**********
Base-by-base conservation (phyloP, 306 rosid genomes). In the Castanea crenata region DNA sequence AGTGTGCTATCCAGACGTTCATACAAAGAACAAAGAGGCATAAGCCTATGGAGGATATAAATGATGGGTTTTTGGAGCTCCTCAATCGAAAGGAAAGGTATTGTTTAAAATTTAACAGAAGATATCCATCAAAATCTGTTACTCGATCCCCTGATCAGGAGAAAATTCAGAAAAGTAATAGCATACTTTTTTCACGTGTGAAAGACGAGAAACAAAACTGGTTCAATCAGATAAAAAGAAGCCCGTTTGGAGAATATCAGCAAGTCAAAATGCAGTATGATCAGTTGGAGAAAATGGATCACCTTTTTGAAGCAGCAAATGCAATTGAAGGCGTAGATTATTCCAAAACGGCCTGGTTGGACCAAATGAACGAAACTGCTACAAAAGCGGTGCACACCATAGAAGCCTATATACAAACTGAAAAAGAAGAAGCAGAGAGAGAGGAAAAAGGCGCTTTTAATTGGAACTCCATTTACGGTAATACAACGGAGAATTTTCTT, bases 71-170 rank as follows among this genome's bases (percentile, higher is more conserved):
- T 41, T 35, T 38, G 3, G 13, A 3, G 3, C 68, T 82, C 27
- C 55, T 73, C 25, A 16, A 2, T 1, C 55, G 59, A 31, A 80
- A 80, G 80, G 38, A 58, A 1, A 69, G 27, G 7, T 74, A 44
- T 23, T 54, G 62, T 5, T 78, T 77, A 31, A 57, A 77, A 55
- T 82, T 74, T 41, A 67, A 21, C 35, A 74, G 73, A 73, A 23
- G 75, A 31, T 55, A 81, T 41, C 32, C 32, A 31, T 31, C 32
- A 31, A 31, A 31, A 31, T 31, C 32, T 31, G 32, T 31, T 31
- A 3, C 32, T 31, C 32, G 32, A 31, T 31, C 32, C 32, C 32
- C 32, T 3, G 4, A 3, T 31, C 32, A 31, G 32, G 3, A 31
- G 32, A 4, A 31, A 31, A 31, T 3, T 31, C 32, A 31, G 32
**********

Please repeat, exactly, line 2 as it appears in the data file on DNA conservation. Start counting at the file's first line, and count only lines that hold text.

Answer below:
- T 41, T 35, T 38, G 3, G 13, A 3, G 3, C 68, T 82, C 27